CHILTON COUNTY, Ala. (WIAT) — The speed limit on Alabama Hwy. 155 is 55 miles per hour in front of Penny Franklin’s home. Franklin relies on an electric power wheelchair that tops out at 9 miles an hour.
Right now she says she feels like she’s taking her life and her hands when she goes to check her mail, because she has to cross two lanes of traffic.
She thinks that this whole problem can be avoided if she moves her mailbox about 20 feet inside the dirt road driveway for her and her neighbors, but for reasons that are still unclear she says the post office told her that’s not an option
On the outskirts of Montevallo in neighboring Chilton County, Penny Franklin says getting her mail is the most frightening part of her day.
“I’m trying to get my mailboxes moved off of a very busy road in a dangerous curve over into my driveway where it would be safer for me, my children, and the postal carrier,” said Franklin.
She says she talked to her postal carrier and thought everything was fine. They put up a new mail box post and moved the boxes, but Franklin says within days she was told that she would have to move the mailboxes back to one or the other side of the highway.
“I even drew him a map and a little letter that stated exactly where I wanted the boxes, where it would be safe, provide a turnaround spot for the mail carrier in a safe place. And the Postmaster decides that, the boxes have to be on highway 155,” said Franklin.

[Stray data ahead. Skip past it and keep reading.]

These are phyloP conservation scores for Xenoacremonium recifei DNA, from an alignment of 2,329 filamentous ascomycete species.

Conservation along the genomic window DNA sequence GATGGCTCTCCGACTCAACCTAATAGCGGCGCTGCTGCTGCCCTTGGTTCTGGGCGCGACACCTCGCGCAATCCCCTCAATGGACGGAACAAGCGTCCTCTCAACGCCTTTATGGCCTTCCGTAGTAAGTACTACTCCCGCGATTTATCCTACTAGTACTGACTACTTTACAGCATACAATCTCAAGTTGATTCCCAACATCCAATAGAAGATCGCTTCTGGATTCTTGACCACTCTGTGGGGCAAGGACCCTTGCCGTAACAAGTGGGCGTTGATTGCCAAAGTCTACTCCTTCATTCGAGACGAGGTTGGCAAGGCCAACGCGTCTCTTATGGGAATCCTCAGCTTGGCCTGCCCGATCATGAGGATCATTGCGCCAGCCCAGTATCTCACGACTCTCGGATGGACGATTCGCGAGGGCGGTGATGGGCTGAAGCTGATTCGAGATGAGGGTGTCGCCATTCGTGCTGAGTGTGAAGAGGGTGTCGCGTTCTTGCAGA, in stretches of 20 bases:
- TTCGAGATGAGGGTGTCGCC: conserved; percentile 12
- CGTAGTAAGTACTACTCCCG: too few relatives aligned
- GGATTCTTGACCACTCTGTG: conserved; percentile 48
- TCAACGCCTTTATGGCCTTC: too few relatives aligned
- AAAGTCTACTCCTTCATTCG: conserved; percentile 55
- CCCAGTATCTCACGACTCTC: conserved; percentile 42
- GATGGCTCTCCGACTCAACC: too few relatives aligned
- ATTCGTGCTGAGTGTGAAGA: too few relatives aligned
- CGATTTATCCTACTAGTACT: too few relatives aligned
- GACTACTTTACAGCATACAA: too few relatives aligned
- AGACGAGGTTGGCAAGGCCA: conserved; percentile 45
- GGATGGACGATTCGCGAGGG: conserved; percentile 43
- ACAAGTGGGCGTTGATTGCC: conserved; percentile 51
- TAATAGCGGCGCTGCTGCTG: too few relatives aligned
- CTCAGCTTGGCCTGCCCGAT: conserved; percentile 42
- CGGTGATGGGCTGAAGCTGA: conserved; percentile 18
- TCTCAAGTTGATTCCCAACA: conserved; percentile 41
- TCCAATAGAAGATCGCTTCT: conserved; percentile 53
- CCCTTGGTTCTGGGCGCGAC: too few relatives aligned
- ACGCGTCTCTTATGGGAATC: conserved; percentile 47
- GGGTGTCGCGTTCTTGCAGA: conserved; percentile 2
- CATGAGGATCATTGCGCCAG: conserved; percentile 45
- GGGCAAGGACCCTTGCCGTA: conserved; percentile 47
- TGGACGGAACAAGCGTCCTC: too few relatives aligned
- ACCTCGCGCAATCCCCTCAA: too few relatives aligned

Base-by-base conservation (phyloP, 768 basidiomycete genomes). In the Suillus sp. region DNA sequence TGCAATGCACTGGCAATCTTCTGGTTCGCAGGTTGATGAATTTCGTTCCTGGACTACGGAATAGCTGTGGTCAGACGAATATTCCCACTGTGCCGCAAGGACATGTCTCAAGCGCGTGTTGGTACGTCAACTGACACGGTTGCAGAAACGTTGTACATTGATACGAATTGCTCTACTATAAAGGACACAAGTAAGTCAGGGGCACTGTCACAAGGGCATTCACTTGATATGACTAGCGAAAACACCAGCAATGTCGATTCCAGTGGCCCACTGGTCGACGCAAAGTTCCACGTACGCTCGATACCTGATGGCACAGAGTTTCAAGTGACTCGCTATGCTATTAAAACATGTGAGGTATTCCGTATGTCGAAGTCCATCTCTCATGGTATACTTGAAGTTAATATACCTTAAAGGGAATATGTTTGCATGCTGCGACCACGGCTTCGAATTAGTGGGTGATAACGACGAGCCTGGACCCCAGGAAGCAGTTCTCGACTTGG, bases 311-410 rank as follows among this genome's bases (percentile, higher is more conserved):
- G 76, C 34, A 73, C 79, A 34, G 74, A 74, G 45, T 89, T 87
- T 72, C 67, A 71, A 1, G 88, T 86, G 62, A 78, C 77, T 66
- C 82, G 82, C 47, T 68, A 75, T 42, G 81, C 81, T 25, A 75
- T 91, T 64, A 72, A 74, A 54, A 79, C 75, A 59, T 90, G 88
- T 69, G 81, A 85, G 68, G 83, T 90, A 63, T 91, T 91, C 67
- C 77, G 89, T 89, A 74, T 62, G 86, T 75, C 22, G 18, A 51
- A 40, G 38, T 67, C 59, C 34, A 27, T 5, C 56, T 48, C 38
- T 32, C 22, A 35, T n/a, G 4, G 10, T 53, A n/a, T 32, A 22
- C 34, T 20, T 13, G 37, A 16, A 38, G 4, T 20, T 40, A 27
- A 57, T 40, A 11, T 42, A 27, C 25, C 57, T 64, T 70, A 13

Penny says that the post office did offer to let her move the mailbox to the other side of the road closer to her driveway, but Franklin doesn’t think that is a solution.
“They want me to put them on this side of the driveway which is even more dangerous because the curve is closer and once a car comes round that curve they don’t have time to stop,” said Franklin.
Franklin’s mailbox and three others are currently clustered along a steep grassy embankment which her chair cannot climb.
She says there is nowhere for her to pull off and precious little room between her and oncoming traffic.
“Cars would be coming around the curve and have actually slammed on brakes, some of them which have even left the road in order to keep from hitting me and there’s only a limited sight distance. It’s a blind curve. And you can’t see any cars coming,” said Franklin.
A Chilton County delivery driver we spoke with says it’s a dangerous situation.
“It very well is because this is a very busy road, always has been and they either need to put shoulders on or switch sides for the mailboxes,” said
Amy Pignataro. “I was born and raised in Chilton County and all my life there’s been a lot of accidents on this road…a lot of traffic, fast people.”
We contacted the a spokesperson for the U.S. Postal Service, Debbie Fetterly, who says they are thoroughly investigating the situation.
By late afternoon Thursday we heard back from another USPS spokesperson Polly Gibbs, who issued the following statement:
“The Postal Service has a very simple process to assist and accommodate individuals that require hardship delivery. This includes submission of specific information to the Postmaster. Local postal officials will reach out to this customer and work with her on this request. Postal management will evaluate the request and make a determination.” Source: Polly Gibbs, Manager, Southerna Area Corporate Communications.
WIAT 42 News relayed the message to Mrs. Franklin and she says she is more than willing to request a hardship delivery. There are multiple mailboxes on the street and she says her neighbors’ children are also at risk due to the placement so she’s hoping they can request a hardship delivery too. Franklin says she will let us know what happens.